We eventually found our friends and danced until we were exhausted. The whole night was a continuous realization that I'm in a unique and unforgettable time of my life. I know I probably should have had this moment by now but being in the madness of Place de Independence on New Years called me to really enjoy this place in the coming year. I may miss home and I may be excited about my prospects for after service but my goal now is to take in as much as I can here. I have had many days of frustration already. I'm sure there are many to come. But I don't want it to fly by. I want to encounter every day knowing this is what I've wanted to do since I was a kid. And that is what I encourage everyone reading to do-enjoy where you are. Don't wish you are someplace else until you are someplace else. Bonne Anne!
Wednesday, December 25, 2013
For Christmas in Senegal we have chosen to descend upon the PCVL apartment in Theis. Most of our work zone is here to enjoy some American company, comfort, and food. This is certainly my most interesting Christmas I've ever had. The food is surprisingly similar, the conversation is mostly concentrated on homely memories, and the weather is COLD! Overall I am in good spirits and enjoying these relatively new friends. Of course I miss church, home, family, and friends but the deeper I get into this adventure, the more my commitment to these two years is enforced. My only wish is that all who miss me enjoy themselves and shoot me a txt or email to say hi. Much love and wishes of a blessed Christmas coming from Senegal.
Wednesday, December 11, 2013
Two days after I installed the all-Mboro futball league championship game happened in the stadium right next to my house. I have been amazed over the past few months by not only the amount of talented players there are in the league but also by how much the town rallies behind these games. This one in particular must have had half the town there. Try to imagine 15,000 people cramped into a space maybe the size of a high school stadium and half the seating. The entire dirt field was lined with spectators, many sitting on top of the walls. Kids were running around everywhere, crowds of them waiting to get in for free when they can. There were groups of drummers, dancers, and sellers making so much noise. This combined with the boisterous spectators and an announcer on huge speakers made a collective sound that could be heard all over town.
So far I've not seen anything like it. I saw a local youth group there the day before putting up tarps for shade. The Senegalese Red Cross was there for medical support. Even the mayors office provided a tractor to transport the speakers and provide other logistical support. I'm starting to see that futball is going to be crucial to work here. This is not just a hobby in town. People expect young men to play and seldom understand why anyone wouldn't want to. Work must be planned around it and opportunities may even present themselves within it. I can see that it gains people respect off the field if they can perform on the field. For me, I'll have to find some other way to gain that respect.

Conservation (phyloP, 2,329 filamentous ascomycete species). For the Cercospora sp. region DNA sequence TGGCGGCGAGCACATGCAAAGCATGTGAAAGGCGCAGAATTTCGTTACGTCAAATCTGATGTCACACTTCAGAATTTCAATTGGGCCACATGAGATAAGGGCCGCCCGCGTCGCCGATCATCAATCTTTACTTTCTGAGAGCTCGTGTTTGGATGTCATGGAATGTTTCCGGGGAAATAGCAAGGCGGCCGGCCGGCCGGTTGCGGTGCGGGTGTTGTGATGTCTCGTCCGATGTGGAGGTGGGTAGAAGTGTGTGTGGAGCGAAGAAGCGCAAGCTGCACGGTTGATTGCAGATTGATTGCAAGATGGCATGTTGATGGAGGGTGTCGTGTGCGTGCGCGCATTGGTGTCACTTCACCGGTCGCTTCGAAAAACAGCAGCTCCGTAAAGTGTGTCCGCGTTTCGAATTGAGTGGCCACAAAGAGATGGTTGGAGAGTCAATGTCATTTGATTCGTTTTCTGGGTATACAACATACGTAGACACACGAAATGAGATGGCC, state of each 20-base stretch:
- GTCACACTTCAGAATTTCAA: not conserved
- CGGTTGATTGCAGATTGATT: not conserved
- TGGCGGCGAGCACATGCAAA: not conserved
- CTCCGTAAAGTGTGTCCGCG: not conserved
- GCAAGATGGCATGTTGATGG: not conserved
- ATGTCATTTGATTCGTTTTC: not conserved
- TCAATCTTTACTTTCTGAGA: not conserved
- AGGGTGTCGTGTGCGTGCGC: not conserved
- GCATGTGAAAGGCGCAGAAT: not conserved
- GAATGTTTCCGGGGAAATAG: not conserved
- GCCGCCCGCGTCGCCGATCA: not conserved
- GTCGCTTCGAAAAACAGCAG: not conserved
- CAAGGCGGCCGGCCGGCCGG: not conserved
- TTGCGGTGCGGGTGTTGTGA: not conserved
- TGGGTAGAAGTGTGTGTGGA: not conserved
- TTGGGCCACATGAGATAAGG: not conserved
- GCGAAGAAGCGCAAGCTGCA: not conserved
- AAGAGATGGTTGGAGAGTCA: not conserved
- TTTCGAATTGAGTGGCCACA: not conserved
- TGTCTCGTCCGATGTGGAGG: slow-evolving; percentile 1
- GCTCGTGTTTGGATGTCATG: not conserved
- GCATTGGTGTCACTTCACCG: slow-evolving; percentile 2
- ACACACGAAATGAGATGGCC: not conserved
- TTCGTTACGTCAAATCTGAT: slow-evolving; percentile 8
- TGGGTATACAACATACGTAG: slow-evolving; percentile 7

I'm in Mboro, installed with my new family and a whole new setup. I've got a lot to do and not too much time to do it. PST2 (Pre-Service Training 2) is only a few weeks away and I have a large report to write by then. But actually the past two weeks were very exciting so I will recap and take a step away from that.
I think the last time I wrote here we were leaving our CBT families. The next day we had our Wolof exams. Luckily I passed. The day after that we had a little field trip to Popenguine for Thanksgiving. To say it was gorgeous would be an understatement. So if you really want to know, come visit and you can buy me dinner at a nice French restaurant on the beach there. We cooked our own meals which was beautifully hectic. We had a very American spread with stuffing, cranberry sauce, mashed potatoes, gravy, chicken (turkey is extremely expensive here), and even chocolate/pumpkin/apple pies. Altogether the two day stay made for the most memorable (and warm) Thanksgiving I've ever had.
After that we had our swearing-in ceremony in Dakar. We were all dressed very well in local attire. It was an extravagant ceremony with many in attendance. Coincidently this year is also the 50th anniversary of Peace Corps Senegal. This made it a huge party with three artists performing including Baba Mall, one of the biggest in Senegal. Throughout the whole party the Wolof words "Lu Yagg, Degg La" were repeated. It's a Wolof proverb used as the motto of the 50th anniversary. It means "If something lasts long, it is true." And I can tell this has been true for PC Senegal. Of course our goal is to eventually leave this country, but right now i can see how this hard working staff has created a respected organization in Senegal. Upholding that reputation and working hard with Senegalese citizens is a hope of mine now that I am in my site. Now starts my two years of service!